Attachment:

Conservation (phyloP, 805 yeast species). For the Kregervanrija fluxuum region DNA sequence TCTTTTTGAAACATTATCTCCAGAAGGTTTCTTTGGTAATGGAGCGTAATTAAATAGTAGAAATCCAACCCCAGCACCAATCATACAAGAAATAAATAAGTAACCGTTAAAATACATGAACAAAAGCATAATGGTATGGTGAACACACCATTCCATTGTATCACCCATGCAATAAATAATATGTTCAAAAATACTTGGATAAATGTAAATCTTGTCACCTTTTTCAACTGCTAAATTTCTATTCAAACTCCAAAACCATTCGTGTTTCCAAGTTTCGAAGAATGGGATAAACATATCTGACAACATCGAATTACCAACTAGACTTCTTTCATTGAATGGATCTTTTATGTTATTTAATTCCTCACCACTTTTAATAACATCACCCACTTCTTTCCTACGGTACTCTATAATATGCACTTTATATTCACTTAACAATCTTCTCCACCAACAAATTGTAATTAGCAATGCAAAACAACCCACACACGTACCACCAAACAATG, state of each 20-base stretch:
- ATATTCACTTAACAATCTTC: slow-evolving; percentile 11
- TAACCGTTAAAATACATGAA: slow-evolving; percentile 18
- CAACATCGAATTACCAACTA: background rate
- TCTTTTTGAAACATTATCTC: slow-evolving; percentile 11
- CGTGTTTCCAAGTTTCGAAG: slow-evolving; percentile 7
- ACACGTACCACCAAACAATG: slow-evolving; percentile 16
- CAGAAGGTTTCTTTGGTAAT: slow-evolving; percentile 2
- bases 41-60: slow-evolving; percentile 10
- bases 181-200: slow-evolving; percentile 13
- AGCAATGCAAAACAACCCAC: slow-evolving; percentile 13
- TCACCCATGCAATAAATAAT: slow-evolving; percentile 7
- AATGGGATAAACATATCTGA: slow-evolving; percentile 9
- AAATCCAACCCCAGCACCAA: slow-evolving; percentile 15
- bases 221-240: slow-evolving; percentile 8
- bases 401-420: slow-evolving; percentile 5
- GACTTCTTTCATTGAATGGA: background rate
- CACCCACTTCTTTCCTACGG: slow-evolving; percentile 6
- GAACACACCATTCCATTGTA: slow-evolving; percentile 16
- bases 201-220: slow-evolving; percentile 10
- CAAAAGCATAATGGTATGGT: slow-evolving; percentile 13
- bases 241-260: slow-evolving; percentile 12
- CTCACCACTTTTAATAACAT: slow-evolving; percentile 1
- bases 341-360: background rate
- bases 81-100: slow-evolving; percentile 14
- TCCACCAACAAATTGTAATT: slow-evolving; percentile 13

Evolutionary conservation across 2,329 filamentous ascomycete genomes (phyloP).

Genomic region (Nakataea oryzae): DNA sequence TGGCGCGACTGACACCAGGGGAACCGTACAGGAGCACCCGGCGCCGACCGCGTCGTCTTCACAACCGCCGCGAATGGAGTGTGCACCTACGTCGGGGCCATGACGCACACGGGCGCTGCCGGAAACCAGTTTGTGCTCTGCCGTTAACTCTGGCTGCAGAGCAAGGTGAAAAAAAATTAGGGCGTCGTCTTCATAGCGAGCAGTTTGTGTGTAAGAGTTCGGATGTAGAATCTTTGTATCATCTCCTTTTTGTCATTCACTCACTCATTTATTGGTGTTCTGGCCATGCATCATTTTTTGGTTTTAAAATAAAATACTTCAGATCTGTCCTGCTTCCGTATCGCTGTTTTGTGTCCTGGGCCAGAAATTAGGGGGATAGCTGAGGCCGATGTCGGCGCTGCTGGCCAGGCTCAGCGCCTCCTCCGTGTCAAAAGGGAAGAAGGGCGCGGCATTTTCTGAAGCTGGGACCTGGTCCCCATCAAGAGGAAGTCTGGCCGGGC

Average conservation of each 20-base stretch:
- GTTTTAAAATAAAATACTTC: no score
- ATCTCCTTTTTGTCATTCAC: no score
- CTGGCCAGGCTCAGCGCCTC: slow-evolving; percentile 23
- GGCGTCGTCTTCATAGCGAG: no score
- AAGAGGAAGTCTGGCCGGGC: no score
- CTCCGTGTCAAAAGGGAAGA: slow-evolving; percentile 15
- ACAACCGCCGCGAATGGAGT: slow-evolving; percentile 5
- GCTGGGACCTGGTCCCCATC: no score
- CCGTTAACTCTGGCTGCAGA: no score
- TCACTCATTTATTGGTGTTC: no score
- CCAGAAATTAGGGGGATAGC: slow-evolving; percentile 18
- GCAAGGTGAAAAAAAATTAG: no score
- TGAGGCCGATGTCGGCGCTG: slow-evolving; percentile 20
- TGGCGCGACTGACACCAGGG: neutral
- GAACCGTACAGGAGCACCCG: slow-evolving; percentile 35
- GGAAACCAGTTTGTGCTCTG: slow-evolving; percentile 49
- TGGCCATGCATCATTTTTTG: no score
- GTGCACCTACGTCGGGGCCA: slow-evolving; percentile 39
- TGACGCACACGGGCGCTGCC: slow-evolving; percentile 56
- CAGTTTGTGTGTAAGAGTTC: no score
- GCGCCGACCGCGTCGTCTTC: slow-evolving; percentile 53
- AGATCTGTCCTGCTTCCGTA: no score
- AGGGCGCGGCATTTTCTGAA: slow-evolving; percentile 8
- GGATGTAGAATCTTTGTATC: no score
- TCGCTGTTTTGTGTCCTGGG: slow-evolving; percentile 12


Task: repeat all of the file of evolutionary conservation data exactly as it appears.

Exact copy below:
Conservation (phyloP, 805 yeast species). For the Kregervanrija fluxuum region DNA sequence TCTTTTTGAAACATTATCTCCAGAAGGTTTCTTTGGTAATGGAGCGTAATTAAATAGTAGAAATCCAACCCCAGCACCAATCATACAAGAAATAAATAAGTAACCGTTAAAATACATGAACAAAAGCATAATGGTATGGTGAACACACCATTCCATTGTATCACCCATGCAATAAATAATATGTTCAAAAATACTTGGATAAATGTAAATCTTGTCACCTTTTTCAACTGCTAAATTTCTATTCAAACTCCAAAACCATTCGTGTTTCCAAGTTTCGAAGAATGGGATAAACATATCTGACAACATCGAATTACCAACTAGACTTCTTTCATTGAATGGATCTTTTATGTTATTTAATTCCTCACCACTTTTAATAACATCACCCACTTCTTTCCTACGGTACTCTATAATATGCACTTTATATTCACTTAACAATCTTCTCCACCAACAAATTGTAATTAGCAATGCAAAACAACCCACACACGTACCACCAAACAATG, state of each 20-base stretch:
- ATATTCACTTAACAATCTTC: slow-evolving; percentile 11
- TAACCGTTAAAATACATGAA: slow-evolving; percentile 18
- CAACATCGAATTACCAACTA: background rate
- TCTTTTTGAAACATTATCTC: slow-evolving; percentile 11
- CGTGTTTCCAAGTTTCGAAG: slow-evolving; percentile 7
- ACACGTACCACCAAACAATG: slow-evolving; percentile 16
- CAGAAGGTTTCTTTGGTAAT: slow-evolving; percentile 2
- bases 41-60: slow-evolving; percentile 10
- bases 181-200: slow-evolving; percentile 13
- AGCAATGCAAAACAACCCAC: slow-evolving; percentile 13
- TCACCCATGCAATAAATAAT: slow-evolving; percentile 7
- AATGGGATAAACATATCTGA: slow-evolving; percentile 9
- AAATCCAACCCCAGCACCAA: slow-evolving; percentile 15
- bases 221-240: slow-evolving; percentile 8
- bases 401-420: slow-evolving; percentile 5
- GACTTCTTTCATTGAATGGA: background rate
- CACCCACTTCTTTCCTACGG: slow-evolving; percentile 6
- GAACACACCATTCCATTGTA: slow-evolving; percentile 16
- bases 201-220: slow-evolving; percentile 10
- CAAAAGCATAATGGTATGGT: slow-evolving; percentile 13
- bases 241-260: slow-evolving; percentile 12
- CTCACCACTTTTAATAACAT: slow-evolving; percentile 1
- bases 341-360: background rate
- bases 81-100: slow-evolving; percentile 14
- TCCACCAACAAATTGTAATT: slow-evolving; percentile 13

Evolutionary conservation across 2,329 filamentous ascomycete genomes (phyloP).

Genomic region (Nakataea oryzae): DNA sequence TGGCGCGACTGACACCAGGGGAACCGTACAGGAGCACCCGGCGCCGACCGCGTCGTCTTCACAACCGCCGCGAATGGAGTGTGCACCTACGTCGGGGCCATGACGCACACGGGCGCTGCCGGAAACCAGTTTGTGCTCTGCCGTTAACTCTGGCTGCAGAGCAAGGTGAAAAAAAATTAGGGCGTCGTCTTCATAGCGAGCAGTTTGTGTGTAAGAGTTCGGATGTAGAATCTTTGTATCATCTCCTTTTTGTCATTCACTCACTCATTTATTGGTGTTCTGGCCATGCATCATTTTTTGGTTTTAAAATAAAATACTTCAGATCTGTCCTGCTTCCGTATCGCTGTTTTGTGTCCTGGGCCAGAAATTAGGGGGATAGCTGAGGCCGATGTCGGCGCTGCTGGCCAGGCTCAGCGCCTCCTCCGTGTCAAAAGGGAAGAAGGGCGCGGCATTTTCTGAAGCTGGGACCTGGTCCCCATCAAGAGGAAGTCTGGCCGGGC

Average conservation of each 20-base stretch:
- GTTTTAAAATAAAATACTTC: no score
- ATCTCCTTTTTGTCATTCAC: no score
- CTGGCCAGGCTCAGCGCCTC: slow-evolving; percentile 23
- GGCGTCGTCTTCATAGCGAG: no score
- AAGAGGAAGTCTGGCCGGGC: no score
- CTCCGTGTCAAAAGGGAAGA: slow-evolving; percentile 15
- ACAACCGCCGCGAATGGAGT: slow-evolving; percentile 5
- GCTGGGACCTGGTCCCCATC: no score
- CCGTTAACTCTGGCTGCAGA: no score
- TCACTCATTTATTGGTGTTC: no score
- CCAGAAATTAGGGGGATAGC: slow-evolving; percentile 18
- GCAAGGTGAAAAAAAATTAG: no score
- TGAGGCCGATGTCGGCGCTG: slow-evolving; percentile 20
- TGGCGCGACTGACACCAGGG: neutral
- GAACCGTACAGGAGCACCCG: slow-evolving; percentile 35
- GGAAACCAGTTTGTGCTCTG: slow-evolving; percentile 49
- TGGCCATGCATCATTTTTTG: no score
- GTGCACCTACGTCGGGGCCA: slow-evolving; percentile 39
- TGACGCACACGGGCGCTGCC: slow-evolving; percentile 56
- CAGTTTGTGTGTAAGAGTTC: no score
- GCGCCGACCGCGTCGTCTTC: slow-evolving; percentile 53
- AGATCTGTCCTGCTTCCGTA: no score
- AGGGCGCGGCATTTTCTGAA: slow-evolving; percentile 8
- GGATGTAGAATCTTTGTATC: no score
- TCGCTGTTTTGTGTCCTGGG: slow-evolving; percentile 12